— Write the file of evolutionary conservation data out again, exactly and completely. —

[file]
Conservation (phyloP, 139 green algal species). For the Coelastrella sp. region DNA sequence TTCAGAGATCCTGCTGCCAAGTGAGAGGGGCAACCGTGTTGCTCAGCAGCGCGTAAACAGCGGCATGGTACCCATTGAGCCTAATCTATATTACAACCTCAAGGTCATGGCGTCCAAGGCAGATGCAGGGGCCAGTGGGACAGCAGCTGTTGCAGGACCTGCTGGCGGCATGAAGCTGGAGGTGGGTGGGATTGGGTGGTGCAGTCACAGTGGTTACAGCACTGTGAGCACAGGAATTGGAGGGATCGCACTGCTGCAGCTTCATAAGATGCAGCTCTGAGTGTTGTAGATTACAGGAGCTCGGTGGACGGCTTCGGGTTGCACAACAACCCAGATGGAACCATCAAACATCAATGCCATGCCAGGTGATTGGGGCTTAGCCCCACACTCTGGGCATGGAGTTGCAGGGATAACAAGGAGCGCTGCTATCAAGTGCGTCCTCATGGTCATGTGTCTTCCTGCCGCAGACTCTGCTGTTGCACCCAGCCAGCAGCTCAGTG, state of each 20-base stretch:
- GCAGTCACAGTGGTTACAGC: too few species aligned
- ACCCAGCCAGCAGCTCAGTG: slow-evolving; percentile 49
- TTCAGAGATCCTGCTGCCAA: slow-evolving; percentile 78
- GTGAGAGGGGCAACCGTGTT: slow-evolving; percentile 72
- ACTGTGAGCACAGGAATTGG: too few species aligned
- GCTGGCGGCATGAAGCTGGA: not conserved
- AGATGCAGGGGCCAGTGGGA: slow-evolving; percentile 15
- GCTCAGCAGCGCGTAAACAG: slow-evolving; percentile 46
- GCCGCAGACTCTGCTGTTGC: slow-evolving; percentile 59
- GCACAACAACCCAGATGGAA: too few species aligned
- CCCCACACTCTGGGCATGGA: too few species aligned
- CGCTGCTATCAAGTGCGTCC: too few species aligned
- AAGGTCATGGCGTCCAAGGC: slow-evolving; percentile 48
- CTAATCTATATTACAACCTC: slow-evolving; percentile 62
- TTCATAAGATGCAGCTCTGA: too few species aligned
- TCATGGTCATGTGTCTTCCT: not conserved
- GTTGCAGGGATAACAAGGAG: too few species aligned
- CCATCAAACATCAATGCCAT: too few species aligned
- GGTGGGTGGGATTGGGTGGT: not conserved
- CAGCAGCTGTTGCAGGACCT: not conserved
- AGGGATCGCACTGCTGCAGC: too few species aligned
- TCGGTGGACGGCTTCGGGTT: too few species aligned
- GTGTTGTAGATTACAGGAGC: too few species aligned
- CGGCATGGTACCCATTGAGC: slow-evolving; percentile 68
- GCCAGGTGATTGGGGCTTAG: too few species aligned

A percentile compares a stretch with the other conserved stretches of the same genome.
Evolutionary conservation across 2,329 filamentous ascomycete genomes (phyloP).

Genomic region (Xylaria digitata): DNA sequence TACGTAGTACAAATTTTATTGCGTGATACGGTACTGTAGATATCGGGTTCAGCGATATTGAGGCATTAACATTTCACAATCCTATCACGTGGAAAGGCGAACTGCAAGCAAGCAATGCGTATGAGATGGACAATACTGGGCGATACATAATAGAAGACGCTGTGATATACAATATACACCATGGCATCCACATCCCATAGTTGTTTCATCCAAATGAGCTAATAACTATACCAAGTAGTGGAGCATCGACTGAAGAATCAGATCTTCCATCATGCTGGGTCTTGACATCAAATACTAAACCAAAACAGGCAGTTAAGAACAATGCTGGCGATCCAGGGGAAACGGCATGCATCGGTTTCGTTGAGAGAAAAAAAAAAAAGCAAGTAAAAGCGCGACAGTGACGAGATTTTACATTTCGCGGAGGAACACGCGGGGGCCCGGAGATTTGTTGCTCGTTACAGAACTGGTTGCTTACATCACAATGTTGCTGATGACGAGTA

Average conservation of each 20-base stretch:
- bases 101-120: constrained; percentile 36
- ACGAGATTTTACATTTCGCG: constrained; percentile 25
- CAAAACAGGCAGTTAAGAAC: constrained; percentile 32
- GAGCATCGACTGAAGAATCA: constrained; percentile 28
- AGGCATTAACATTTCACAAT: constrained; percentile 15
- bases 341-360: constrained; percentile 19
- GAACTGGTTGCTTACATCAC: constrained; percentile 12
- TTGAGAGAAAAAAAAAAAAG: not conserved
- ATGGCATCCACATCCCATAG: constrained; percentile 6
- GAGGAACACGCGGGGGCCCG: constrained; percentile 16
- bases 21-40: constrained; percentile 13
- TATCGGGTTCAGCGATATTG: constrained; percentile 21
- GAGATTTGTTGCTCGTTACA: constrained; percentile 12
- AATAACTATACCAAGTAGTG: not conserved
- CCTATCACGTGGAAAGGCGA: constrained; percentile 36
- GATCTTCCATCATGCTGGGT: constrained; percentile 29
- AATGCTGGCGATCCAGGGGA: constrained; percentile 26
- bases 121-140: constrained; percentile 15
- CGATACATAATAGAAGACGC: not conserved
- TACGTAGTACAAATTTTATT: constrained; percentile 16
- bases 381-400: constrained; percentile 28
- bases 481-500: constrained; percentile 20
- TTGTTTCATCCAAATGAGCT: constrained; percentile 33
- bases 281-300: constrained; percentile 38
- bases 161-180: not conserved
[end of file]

Conservation (phyloP, 139 green algal species). For the Coelastrella sp. region DNA sequence TTCAGAGATCCTGCTGCCAAGTGAGAGGGGCAACCGTGTTGCTCAGCAGCGCGTAAACAGCGGCATGGTACCCATTGAGCCTAATCTATATTACAACCTCAAGGTCATGGCGTCCAAGGCAGATGCAGGGGCCAGTGGGACAGCAGCTGTTGCAGGACCTGCTGGCGGCATGAAGCTGGAGGTGGGTGGGATTGGGTGGTGCAGTCACAGTGGTTACAGCACTGTGAGCACAGGAATTGGAGGGATCGCACTGCTGCAGCTTCATAAGATGCAGCTCTGAGTGTTGTAGATTACAGGAGCTCGGTGGACGGCTTCGGGTTGCACAACAACCCAGATGGAACCATCAAACATCAATGCCATGCCAGGTGATTGGGGCTTAGCCCCACACTCTGGGCATGGAGTTGCAGGGATAACAAGGAGCGCTGCTATCAAGTGCGTCCTCATGGTCATGTGTCTTCCTGCCGCAGACTCTGCTGTTGCACCCAGCCAGCAGCTCAGTG, state of each 20-base stretch:
- GCAGTCACAGTGGTTACAGC: too few species aligned
- ACCCAGCCAGCAGCTCAGTG: slow-evolving; percentile 49
- TTCAGAGATCCTGCTGCCAA: slow-evolving; percentile 78
- GTGAGAGGGGCAACCGTGTT: slow-evolving; percentile 72
- ACTGTGAGCACAGGAATTGG: too few species aligned
- GCTGGCGGCATGAAGCTGGA: not conserved
- AGATGCAGGGGCCAGTGGGA: slow-evolving; percentile 15
- GCTCAGCAGCGCGTAAACAG: slow-evolving; percentile 46
- GCCGCAGACTCTGCTGTTGC: slow-evolving; percentile 59
- GCACAACAACCCAGATGGAA: too few species aligned
- CCCCACACTCTGGGCATGGA: too few species aligned
- CGCTGCTATCAAGTGCGTCC: too few species aligned
- AAGGTCATGGCGTCCAAGGC: slow-evolving; percentile 48
- CTAATCTATATTACAACCTC: slow-evolving; percentile 62
- TTCATAAGATGCAGCTCTGA: too few species aligned
- TCATGGTCATGTGTCTTCCT: not conserved
- GTTGCAGGGATAACAAGGAG: too few species aligned
- CCATCAAACATCAATGCCAT: too few species aligned
- GGTGGGTGGGATTGGGTGGT: not conserved
- CAGCAGCTGTTGCAGGACCT: not conserved
- AGGGATCGCACTGCTGCAGC: too few species aligned
- TCGGTGGACGGCTTCGGGTT: too few species aligned
- GTGTTGTAGATTACAGGAGC: too few species aligned
- CGGCATGGTACCCATTGAGC: slow-evolving; percentile 68
- GCCAGGTGATTGGGGCTTAG: too few species aligned

A percentile compares a stretch with the other conserved stretches of the same genome.
Evolutionary conservation across 2,329 filamentous ascomycete genomes (phyloP).

Genomic region (Xylaria digitata): DNA sequence TACGTAGTACAAATTTTATTGCGTGATACGGTACTGTAGATATCGGGTTCAGCGATATTGAGGCATTAACATTTCACAATCCTATCACGTGGAAAGGCGAACTGCAAGCAAGCAATGCGTATGAGATGGACAATACTGGGCGATACATAATAGAAGACGCTGTGATATACAATATACACCATGGCATCCACATCCCATAGTTGTTTCATCCAAATGAGCTAATAACTATACCAAGTAGTGGAGCATCGACTGAAGAATCAGATCTTCCATCATGCTGGGTCTTGACATCAAATACTAAACCAAAACAGGCAGTTAAGAACAATGCTGGCGATCCAGGGGAAACGGCATGCATCGGTTTCGTTGAGAGAAAAAAAAAAAAGCAAGTAAAAGCGCGACAGTGACGAGATTTTACATTTCGCGGAGGAACACGCGGGGGCCCGGAGATTTGTTGCTCGTTACAGAACTGGTTGCTTACATCACAATGTTGCTGATGACGAGTA

Average conservation of each 20-base stretch:
- bases 101-120: constrained; percentile 36
- ACGAGATTTTACATTTCGCG: constrained; percentile 25
- CAAAACAGGCAGTTAAGAAC: constrained; percentile 32
- GAGCATCGACTGAAGAATCA: constrained; percentile 28
- AGGCATTAACATTTCACAAT: constrained; percentile 15
- bases 341-360: constrained; percentile 19
- GAACTGGTTGCTTACATCAC: constrained; percentile 12
- TTGAGAGAAAAAAAAAAAAG: not conserved
- ATGGCATCCACATCCCATAG: constrained; percentile 6
- GAGGAACACGCGGGGGCCCG: constrained; percentile 16
- bases 21-40: constrained; percentile 13
- TATCGGGTTCAGCGATATTG: constrained; percentile 21
- GAGATTTGTTGCTCGTTACA: constrained; percentile 12
- AATAACTATACCAAGTAGTG: not conserved
- CCTATCACGTGGAAAGGCGA: constrained; percentile 36
- GATCTTCCATCATGCTGGGT: constrained; percentile 29
- AATGCTGGCGATCCAGGGGA: constrained; percentile 26
- bases 121-140: constrained; percentile 15
- CGATACATAATAGAAGACGC: not conserved
- TACGTAGTACAAATTTTATT: constrained; percentile 16
- bases 381-400: constrained; percentile 28
- bases 481-500: constrained; percentile 20
- TTGTTTCATCCAAATGAGCT: constrained; percentile 33
- bases 281-300: constrained; percentile 38
- bases 161-180: not conserved